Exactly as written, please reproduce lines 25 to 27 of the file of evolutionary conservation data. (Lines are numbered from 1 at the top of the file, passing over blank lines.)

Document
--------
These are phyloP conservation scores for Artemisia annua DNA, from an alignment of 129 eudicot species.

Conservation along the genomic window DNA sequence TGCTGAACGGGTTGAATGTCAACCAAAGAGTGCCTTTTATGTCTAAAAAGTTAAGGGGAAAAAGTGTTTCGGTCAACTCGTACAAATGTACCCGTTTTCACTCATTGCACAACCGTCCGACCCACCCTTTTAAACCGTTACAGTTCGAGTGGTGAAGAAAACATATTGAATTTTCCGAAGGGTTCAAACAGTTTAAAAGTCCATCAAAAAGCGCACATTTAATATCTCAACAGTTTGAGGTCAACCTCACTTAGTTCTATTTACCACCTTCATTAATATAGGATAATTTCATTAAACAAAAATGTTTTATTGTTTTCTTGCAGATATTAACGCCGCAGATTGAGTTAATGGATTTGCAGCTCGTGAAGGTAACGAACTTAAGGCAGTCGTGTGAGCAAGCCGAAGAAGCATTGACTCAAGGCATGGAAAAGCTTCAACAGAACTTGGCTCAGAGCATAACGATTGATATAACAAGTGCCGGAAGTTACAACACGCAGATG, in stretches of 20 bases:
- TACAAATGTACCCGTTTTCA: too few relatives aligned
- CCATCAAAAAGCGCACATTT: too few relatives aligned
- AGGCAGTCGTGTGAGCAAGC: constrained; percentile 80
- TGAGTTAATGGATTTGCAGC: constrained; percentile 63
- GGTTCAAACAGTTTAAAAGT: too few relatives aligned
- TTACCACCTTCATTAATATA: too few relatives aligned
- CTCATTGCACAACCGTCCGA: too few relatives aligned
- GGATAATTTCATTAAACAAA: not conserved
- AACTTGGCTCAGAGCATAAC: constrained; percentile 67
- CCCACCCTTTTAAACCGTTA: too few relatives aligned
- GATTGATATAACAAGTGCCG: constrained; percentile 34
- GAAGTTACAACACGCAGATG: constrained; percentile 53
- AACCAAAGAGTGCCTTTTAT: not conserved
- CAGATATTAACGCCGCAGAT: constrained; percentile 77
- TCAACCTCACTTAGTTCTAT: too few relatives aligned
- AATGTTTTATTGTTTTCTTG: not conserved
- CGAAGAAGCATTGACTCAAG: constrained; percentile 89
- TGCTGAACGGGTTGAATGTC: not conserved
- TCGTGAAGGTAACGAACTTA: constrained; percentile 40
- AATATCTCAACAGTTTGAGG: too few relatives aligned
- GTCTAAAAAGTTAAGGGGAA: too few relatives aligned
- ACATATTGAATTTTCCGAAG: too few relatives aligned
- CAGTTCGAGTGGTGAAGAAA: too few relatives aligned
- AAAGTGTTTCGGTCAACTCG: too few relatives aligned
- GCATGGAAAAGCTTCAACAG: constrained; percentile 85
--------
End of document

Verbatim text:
- CAGTTCGAGTGGTGAAGAAA: too few relatives aligned
- AAAGTGTTTCGGTCAACTCG: too few relatives aligned
- GCATGGAAAAGCTTCAACAG: constrained; percentile 85